Been there, “Saw” that

Betsy Milarcik

The biggest problem with sequels is that they are inevitably compared to their parent films. Occasionally a sequel will be amazing, standing completely on its own and blowing the original into the chasm of forgotten movies. Only then can the sequel be viewed without association to the “other” film. “Saw II,” unfortunately, is not one of these films. Is “Saw II” a good movie? It’s hard to say. It isn’t amazing, it isn’t terrible, but most importantly, it isn’t the original.

“Saw II” centers on Jigsaw, a killer of sorts who, instead of murdering his victims outright, places them in impossible situations that, while they offer an escape, usually result in death. This is because his victims lack the survival instinct. Jigsaw is careful to prey on those who are unappreciative of their lives in some way or another, wasting their time on Earth with drugs or suicide attempts. He then shows them how valuable their lives really are by putting his prisoners in life-threatening situations and forcing them to act extremely if they want to live.

The film opens with a terrifying sequence in which a man wakes up in a strange room wearing a “death mask” around his neck, a device similar to a bear trap that, after a certain period of time, will snap shut and take his life. The only way to break free is to unlock the mask and remove it from his neck using the key. And where is the key? It has been implanted into his body, meaning the only way to free himself is to tear apart his very flesh first.

In “Saw” (the original), Jigsaw tortured and tested not only his victims, but also the police with his evasiveness. Not so in “Saw II.” The old boy (for old he is indeed) disappoints us by being captured by the police within the first 20 minutes of the film. But Jigsaw isn’t finished yet. The police come upon the mastermind as what will be his final grand scheme is in progress.

And grand it is: Jigsaw has not one, but many victims, including the son of one of Jigsaw’s law enforcing capturers. The movie follows these several prisoners, trapped in a house together, as they try to figure out Jigsaw’s clues, follow his instructions, work their way through more of his twisted scenarios, and, hardest of all, work with each other. Meanwhile, the agent whose son is trapped in this nightmare situation tries to abide by a different set of Jigsaw’s rules in an attempt to save his son.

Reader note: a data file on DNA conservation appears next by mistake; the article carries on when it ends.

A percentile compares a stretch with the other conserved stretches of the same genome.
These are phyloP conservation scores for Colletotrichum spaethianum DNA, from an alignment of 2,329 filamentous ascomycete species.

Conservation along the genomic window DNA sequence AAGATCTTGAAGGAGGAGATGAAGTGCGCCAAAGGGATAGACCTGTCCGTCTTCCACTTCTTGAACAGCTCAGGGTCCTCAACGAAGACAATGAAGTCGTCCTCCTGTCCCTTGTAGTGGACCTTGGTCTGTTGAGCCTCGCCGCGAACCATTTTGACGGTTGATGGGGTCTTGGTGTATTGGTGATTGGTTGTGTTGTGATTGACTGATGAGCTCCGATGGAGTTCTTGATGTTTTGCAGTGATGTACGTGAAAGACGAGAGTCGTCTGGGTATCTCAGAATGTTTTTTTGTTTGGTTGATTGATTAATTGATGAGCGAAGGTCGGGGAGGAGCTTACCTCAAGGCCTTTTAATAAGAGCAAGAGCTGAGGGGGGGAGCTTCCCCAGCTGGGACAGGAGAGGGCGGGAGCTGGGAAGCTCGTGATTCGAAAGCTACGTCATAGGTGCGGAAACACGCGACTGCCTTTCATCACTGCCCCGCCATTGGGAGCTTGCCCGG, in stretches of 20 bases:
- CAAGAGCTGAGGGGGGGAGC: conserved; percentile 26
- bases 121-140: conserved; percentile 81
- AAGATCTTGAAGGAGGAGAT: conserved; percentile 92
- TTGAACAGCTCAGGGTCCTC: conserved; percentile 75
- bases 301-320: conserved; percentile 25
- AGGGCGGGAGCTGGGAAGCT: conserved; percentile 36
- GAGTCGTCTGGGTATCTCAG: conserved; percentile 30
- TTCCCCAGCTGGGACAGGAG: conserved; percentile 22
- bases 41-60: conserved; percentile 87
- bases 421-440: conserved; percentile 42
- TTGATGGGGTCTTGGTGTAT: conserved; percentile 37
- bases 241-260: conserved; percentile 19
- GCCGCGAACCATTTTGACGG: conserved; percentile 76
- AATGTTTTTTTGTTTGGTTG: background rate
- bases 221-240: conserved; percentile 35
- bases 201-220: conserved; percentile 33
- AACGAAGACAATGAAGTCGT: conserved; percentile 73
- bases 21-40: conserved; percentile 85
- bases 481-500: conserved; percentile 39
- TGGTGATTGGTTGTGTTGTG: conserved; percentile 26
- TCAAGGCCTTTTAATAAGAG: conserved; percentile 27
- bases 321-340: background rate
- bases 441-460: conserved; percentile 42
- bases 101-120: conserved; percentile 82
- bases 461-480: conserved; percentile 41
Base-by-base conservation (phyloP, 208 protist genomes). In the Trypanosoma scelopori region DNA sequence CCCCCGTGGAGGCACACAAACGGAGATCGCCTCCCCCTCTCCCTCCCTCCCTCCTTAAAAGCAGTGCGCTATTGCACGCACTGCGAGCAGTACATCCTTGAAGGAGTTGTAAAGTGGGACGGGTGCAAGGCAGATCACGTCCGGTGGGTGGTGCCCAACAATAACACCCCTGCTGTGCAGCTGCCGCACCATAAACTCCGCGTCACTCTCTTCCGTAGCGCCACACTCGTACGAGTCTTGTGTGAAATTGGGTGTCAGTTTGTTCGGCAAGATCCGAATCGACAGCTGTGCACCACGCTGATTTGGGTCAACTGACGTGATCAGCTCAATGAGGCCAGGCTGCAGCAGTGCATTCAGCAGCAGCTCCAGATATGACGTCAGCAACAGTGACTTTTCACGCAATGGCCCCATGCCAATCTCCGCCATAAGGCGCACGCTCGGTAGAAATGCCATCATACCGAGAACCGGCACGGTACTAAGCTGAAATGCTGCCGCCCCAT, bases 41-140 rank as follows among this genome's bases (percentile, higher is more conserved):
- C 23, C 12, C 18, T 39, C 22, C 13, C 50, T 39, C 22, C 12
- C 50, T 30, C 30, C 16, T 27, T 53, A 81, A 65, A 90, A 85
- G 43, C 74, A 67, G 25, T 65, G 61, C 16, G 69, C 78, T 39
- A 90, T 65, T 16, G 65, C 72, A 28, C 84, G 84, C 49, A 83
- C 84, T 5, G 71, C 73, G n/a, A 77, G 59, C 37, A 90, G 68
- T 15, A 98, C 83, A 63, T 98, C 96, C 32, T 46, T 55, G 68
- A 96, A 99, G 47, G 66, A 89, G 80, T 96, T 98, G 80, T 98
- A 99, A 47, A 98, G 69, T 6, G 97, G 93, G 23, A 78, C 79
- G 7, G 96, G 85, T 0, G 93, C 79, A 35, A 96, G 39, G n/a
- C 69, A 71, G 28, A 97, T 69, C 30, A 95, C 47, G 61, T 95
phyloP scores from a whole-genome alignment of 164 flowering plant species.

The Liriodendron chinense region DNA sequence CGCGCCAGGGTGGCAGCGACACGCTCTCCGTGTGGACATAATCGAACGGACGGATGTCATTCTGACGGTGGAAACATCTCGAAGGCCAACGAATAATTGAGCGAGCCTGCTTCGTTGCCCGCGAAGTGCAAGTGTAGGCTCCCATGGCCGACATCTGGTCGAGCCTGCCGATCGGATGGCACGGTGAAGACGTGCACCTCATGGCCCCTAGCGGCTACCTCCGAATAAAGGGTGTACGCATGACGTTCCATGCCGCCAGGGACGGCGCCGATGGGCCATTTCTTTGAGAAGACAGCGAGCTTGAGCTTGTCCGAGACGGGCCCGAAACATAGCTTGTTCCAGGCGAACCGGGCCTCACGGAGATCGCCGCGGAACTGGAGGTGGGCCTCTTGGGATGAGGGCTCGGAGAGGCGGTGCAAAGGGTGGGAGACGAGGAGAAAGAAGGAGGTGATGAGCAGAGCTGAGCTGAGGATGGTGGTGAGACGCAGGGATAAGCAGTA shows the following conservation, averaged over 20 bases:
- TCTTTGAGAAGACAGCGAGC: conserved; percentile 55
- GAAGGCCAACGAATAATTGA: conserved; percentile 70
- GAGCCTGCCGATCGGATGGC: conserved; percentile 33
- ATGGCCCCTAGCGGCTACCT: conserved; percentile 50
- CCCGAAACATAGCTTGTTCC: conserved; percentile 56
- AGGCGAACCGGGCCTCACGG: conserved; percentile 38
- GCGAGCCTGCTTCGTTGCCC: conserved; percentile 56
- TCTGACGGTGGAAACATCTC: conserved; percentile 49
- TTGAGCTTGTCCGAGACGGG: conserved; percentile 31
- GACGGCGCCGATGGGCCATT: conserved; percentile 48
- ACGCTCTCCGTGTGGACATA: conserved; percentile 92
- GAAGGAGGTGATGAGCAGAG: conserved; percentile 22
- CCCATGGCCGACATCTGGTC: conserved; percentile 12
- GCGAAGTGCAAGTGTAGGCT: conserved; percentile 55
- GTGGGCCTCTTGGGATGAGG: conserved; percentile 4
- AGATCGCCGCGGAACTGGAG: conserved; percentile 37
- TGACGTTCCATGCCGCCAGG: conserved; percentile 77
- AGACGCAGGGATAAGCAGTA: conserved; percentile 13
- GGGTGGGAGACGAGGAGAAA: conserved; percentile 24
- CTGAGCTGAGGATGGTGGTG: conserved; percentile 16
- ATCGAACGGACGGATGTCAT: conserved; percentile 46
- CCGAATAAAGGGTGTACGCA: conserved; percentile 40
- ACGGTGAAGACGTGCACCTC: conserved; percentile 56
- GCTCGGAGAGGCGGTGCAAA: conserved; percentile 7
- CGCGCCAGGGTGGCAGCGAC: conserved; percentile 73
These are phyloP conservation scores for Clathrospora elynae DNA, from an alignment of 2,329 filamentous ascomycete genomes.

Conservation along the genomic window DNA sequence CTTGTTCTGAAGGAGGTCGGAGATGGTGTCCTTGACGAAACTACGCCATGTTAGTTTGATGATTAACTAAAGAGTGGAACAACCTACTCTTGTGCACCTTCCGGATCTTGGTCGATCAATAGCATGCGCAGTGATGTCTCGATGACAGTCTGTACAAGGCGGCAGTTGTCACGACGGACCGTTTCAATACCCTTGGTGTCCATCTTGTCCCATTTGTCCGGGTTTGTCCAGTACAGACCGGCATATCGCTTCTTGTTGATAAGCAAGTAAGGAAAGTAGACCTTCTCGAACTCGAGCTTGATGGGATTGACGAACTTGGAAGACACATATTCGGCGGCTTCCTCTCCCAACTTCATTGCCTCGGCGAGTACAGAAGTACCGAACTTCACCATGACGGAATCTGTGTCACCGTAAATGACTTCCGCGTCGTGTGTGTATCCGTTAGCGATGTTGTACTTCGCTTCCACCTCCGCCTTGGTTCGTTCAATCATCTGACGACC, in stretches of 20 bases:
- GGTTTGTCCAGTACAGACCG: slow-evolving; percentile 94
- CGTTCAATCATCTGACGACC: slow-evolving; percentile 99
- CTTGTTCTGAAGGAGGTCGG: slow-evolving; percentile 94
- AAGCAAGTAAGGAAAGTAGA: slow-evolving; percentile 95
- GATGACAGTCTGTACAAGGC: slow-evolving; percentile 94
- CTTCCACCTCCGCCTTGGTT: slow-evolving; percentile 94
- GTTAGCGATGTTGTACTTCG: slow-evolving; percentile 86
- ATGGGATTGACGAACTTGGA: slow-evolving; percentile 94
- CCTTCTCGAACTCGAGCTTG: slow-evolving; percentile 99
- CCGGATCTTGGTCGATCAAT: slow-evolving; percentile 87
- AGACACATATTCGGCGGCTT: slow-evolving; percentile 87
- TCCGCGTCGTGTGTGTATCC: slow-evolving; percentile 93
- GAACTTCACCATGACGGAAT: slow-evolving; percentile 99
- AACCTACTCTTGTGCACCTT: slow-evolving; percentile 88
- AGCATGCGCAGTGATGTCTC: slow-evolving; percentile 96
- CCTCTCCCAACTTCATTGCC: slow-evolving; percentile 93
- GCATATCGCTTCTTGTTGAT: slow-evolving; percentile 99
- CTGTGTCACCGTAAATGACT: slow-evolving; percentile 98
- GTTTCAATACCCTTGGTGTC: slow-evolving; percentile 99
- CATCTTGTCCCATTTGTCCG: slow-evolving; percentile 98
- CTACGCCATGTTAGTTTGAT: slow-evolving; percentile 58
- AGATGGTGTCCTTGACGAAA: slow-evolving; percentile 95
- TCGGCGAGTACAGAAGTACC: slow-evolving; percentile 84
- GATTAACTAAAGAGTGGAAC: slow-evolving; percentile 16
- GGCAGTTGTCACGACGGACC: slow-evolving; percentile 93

“Saw II” has a supreme edge over other horror movies: it is a film that thinks. This flick depends not merely on fear to hold its viewers captive, but also on mystery and suspense. Jigsaw’s victims are there for a reason, and each of his sick scenarios for them is based on that reason, such as the drug dealer who had to find a crucial key at the bottom of a pile of hypodermic needles. A deeper mystery lies in how the characters are connected to one another – they were not placed together at random. This movie-watching experience is not only riveting, but also challenging as the viewer tries to follow the clues and pick up the pieces that the characters are missing.

While all of this is interesting, it’s hard not to remember one film that upstages “Saw II”: “Saw.” “Saw” concentrated on the backgrounds of the characters, giving more depth to Jigsaw’s crazy acts. “Saw II,” on the other hand, only grazes the surfaces of its characters’ pasts as much as it needs to. The film has too many people to concentrate on everyone’s history and, as a result, alludes to previous events without explaining them. Its purpose in cramming in victims, of course, is to include as many death-inducing scenarios as possible: the more people there are, the more people can die horrible deaths. Oh yes, there will be blood. The abundance of blood in “Saw II” doesn’t detract from the film necessarily, but proves that the movie has lost its focus. “Saw II” tries to be a psychological film AND a gorefest, too much for any film to do gracefully in under two hours. More is definitely less in “Saw II.”

“Saw II” is a horror film that leaves you not only shivering, but also puzzled. A layer of mystery sets this movie apart from usual scary flicks, making it worthwhile to check out. But if you plan on investigating “Saw II,” make sure you check out “Saw” as well. Although the sequel can imitate the original well, it could never overshadow it.